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The Leavenworth Times - Leavenworth, KS
  • Medical staff in Minneapolis can monitor Leavenworth VA patients

  • Joey Simonis said medical staff at the Intensive Care Unit of the Eisenhower VA Medical Center now have an "second set of eyes" to monitor patients.
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  • Joey Simonis said medical staff at the Intensive Care Unit of the Eisenhower VA Medical Center now have an "second set of eyes" to monitor patients.
    That's how Simonis, an informatics nurse, describes a new Tele-ICU program at the VA hospital in Leavenworth.
    The program links doctors and nurses from the VA hospital in Minneapolis to ICU staff and patients in Leavenworth.
    The staff at the Minneapolis hospital can monitor things such as vital signs of the ICU patients in Leavenworth.
    "It's real-time monitoring," Dr. Alex Hallock said.
    He is chief of acute medicine for VA Eastern Kansas Health Care System, which includes the Leavenworth hospital.
    Doctors and nurses from Minneapolis also are on hand to provide consultation to staff at the local hospital.
    "We can use them as little as we need to and as much as we need to," Hallock said.
    Because the Department of Veterans Affairs is a federal agency, state licensing requirements do not impede the care staff in Minnesota provide to patients in Kansas, said Karen Rafter, a nurse in Minneapolis who is part of the Tele-ICU program.
    Two-way audio and video equipment allows medical staff in Minneapolis to speak with staff and patients in the ICU rooms.
    Hallock said it's like having another doctor or nurse sitting next to you.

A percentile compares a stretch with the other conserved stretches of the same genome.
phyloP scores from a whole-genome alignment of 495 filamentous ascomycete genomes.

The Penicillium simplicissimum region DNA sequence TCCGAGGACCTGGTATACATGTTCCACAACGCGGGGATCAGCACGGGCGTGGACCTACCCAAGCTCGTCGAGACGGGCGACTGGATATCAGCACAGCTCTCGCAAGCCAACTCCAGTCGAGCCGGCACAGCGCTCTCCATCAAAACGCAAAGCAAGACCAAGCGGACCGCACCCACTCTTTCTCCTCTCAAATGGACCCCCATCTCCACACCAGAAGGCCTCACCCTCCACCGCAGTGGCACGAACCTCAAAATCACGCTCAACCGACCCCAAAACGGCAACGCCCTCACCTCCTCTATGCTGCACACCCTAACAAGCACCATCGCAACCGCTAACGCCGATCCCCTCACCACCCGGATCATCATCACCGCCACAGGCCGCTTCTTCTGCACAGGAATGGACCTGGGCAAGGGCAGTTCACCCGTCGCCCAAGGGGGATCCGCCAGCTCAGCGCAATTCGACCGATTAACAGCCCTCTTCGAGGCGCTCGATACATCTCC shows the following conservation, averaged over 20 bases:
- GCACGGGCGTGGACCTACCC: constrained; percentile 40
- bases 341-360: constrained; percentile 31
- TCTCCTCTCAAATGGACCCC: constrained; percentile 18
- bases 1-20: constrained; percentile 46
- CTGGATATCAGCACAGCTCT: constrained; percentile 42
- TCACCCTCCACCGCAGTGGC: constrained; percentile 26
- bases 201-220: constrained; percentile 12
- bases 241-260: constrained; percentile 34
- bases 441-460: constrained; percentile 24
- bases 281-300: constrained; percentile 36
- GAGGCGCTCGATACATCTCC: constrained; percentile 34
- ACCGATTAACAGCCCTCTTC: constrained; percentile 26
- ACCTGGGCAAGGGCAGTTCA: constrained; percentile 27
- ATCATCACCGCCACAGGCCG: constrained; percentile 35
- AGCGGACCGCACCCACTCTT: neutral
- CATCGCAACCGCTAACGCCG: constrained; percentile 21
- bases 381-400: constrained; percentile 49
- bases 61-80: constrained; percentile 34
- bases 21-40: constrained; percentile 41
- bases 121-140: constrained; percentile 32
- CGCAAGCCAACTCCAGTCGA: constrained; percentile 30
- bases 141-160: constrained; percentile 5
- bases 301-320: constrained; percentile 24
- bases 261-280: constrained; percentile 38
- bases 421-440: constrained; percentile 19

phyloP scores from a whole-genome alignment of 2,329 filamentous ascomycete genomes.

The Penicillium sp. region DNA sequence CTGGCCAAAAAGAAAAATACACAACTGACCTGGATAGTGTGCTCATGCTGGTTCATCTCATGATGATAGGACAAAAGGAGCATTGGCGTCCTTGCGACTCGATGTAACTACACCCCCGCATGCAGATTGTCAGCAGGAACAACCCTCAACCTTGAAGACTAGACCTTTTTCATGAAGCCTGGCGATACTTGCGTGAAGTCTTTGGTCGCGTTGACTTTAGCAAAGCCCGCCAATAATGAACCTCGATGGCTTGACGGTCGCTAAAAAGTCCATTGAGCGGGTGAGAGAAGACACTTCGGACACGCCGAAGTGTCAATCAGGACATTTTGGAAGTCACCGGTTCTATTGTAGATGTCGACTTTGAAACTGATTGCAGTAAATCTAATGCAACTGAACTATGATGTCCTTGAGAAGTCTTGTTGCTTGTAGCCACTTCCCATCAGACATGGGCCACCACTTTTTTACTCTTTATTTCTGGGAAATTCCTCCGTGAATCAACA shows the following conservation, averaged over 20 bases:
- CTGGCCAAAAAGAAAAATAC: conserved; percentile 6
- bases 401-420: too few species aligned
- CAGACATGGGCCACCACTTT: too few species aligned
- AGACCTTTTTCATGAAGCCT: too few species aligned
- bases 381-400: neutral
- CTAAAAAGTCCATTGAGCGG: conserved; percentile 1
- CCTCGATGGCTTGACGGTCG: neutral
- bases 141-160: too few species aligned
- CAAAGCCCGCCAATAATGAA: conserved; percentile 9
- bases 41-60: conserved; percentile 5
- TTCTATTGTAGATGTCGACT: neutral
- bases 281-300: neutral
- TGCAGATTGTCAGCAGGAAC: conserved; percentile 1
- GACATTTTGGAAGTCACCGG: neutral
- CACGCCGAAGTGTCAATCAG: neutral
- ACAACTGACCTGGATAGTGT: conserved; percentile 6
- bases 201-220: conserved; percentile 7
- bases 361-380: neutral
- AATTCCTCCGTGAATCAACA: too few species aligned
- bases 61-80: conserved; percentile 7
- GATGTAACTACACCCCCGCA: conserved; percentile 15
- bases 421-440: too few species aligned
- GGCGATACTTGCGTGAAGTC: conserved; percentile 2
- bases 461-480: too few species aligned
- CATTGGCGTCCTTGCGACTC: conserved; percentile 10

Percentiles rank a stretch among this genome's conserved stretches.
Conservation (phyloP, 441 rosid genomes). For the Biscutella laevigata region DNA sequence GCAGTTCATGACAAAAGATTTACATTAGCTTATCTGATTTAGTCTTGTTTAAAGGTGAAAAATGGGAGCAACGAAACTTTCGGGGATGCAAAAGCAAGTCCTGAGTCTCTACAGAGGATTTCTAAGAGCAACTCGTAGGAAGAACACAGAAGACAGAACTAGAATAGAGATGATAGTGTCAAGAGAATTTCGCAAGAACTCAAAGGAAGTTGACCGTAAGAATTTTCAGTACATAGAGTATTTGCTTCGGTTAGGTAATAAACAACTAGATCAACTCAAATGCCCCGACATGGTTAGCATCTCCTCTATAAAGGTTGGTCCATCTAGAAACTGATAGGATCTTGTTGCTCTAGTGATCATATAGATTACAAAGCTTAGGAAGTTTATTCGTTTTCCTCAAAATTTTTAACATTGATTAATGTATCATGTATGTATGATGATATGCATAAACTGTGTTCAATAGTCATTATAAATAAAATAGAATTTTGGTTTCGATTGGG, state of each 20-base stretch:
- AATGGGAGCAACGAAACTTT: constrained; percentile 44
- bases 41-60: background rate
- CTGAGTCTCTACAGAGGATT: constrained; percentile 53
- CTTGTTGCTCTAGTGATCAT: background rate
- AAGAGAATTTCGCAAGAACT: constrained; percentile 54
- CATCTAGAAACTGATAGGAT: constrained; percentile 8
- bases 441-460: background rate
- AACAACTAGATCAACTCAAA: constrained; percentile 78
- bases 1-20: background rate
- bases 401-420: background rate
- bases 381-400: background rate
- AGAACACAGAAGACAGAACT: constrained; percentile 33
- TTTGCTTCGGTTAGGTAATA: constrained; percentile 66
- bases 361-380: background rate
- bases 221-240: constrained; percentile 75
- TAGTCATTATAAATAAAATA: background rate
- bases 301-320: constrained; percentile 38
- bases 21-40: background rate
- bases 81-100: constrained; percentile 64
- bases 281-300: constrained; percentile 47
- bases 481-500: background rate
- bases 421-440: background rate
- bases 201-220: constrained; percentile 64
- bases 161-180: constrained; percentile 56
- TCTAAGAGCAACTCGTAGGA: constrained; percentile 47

"They just can't touch you," he said.
    Simonis said all six of the ICU rooms at the Eisenhower VA Medical Center are equipped for the Tele-ICU program. The program has been in place at the hospital for about a month.
    One doctor and two nurses always are on staff in Minneapolis for the Tele-ICU program.
    The Minneapolis hospital has similar links to other medical centers in the VA system including the hospital in Topeka.
    Hallock said the cameras used for the two-way communication are turned away from patients when they're not activated. He said this helps to assure patients they are not being watched.
    He said hospital staff explain the program to ICU patients and their families.
    Simonis said the Tele-ICU program doesn't replace bedside physicians and nurses at the Leavenworth hospital, but it provides additional support.
    "It may help catch something that may have gone unnoticed," he said.
    Hallock said ICU staffing levels have not changed with the implementation of the program.
    He said the program may be expanded to the Leavenworth hospital's progressive care unit.
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